The rise of brick-and-mortar among ecommerce specialty brands
Given the ubiquity of digital media, some may be befuddled to learn that a select few online specialty retail companies are setting up physical stores.
The uninitiated would perceive such a move as somewhat of a step backward, but those familiar with merchandising know how much brick-and-mortar venues contribute to brand development.
People want to purchase specialty products (hunting apparel, running shoes, Olympic lifting items, etc.) from businesses that have a tangible presence in commerce. Basically, physical outlets provide consumers with the chance to validate the quality of particular goods. Depending on whether a business passes such a test, its reputation will be affected significantly.
A different take on brick-and-mortar
Specialty merchants aren't simply setting up run-of-the-mill stores and hoping everything falls into place. They rely on retail customer intelligence tools to help them deduce what kind of experience people are looking for. When a consumer visits a tangible store, he or she is looking to develop a certain attachment to the items on display.
According to Street Fight Magazine, that's exactly the type of environment men's apparel brand Bonobos is trying to create. The source noted the brand originally started as an ecommerce venue, but then expanded into the physical space to allow its customers to interact with its products.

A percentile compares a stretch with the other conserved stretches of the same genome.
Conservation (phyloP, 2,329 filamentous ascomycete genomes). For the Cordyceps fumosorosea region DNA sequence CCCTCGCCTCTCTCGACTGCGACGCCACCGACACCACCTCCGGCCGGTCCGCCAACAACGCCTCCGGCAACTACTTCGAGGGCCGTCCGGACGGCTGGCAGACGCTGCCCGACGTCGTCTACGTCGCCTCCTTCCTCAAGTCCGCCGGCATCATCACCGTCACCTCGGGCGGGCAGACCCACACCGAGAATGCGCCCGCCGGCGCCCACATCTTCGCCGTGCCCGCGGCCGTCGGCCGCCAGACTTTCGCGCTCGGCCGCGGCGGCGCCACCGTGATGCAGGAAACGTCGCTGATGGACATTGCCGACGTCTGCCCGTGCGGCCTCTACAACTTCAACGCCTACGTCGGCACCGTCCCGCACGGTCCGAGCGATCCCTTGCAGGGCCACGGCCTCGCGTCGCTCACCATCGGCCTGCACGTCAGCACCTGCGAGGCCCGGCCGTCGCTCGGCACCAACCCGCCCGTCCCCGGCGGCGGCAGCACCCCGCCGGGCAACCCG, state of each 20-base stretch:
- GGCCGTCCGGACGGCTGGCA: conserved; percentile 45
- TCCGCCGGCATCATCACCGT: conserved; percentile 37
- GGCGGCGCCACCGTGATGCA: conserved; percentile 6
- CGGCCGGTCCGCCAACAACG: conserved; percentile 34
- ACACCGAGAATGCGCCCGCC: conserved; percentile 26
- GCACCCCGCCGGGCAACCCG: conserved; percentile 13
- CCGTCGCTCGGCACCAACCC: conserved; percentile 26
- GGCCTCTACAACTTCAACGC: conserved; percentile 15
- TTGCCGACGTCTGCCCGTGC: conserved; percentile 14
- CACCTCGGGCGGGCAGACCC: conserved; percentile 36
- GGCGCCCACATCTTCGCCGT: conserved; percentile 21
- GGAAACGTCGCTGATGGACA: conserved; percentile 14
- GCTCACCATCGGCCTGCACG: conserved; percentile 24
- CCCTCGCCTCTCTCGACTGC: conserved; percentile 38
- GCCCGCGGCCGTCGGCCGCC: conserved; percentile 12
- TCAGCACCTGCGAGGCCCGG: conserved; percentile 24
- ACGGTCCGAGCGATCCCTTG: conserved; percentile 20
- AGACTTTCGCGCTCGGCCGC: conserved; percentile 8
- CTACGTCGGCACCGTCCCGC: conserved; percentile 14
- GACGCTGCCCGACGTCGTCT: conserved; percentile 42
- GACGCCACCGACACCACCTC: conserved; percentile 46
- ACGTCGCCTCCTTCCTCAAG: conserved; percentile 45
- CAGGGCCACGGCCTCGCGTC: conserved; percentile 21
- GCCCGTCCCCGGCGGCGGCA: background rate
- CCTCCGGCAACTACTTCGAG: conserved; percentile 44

However, Bonobos isn't taking the traditional brick-and-mortar route. While Bonobos' venues allow customers to test fabric and try on clothes, the purchases themselves are processed as ecommerce orders, meaning items are delivered days later. The source maintained this allows Bonobos to sell a wider variety of inventory at a fraction of the price.
The shift to ship-from-store
Essentially, the specialty men's apparel store is leveraging its new stores as order fulfillment centers. This strategy is similar to the one Macy's has adopted, according to Fortune. Macy's has taken a different route than Bonobos in that it began as a brick-and-mortar chain and is now investing in ecommerce.
In order to support its online operations, Macy's is leveraging its tangible locations to satisfy purchases made on its websites. In addition, the retailer is allowing its stores to pool inventories to ensure shortages don't occur.
"The customer is driving innovation," said Macy Chief Omnichannel Officer RB Harrison, as quoted by Fortune. "She or he is increasingly expecting a seamless experience between a digital and in-store environment."
As far as how omnichannel strategies will progress in the future, it depends on how creative executives are. The more versatile and open-minded they are, the better they'll be able to satisfy consumers with high expectations.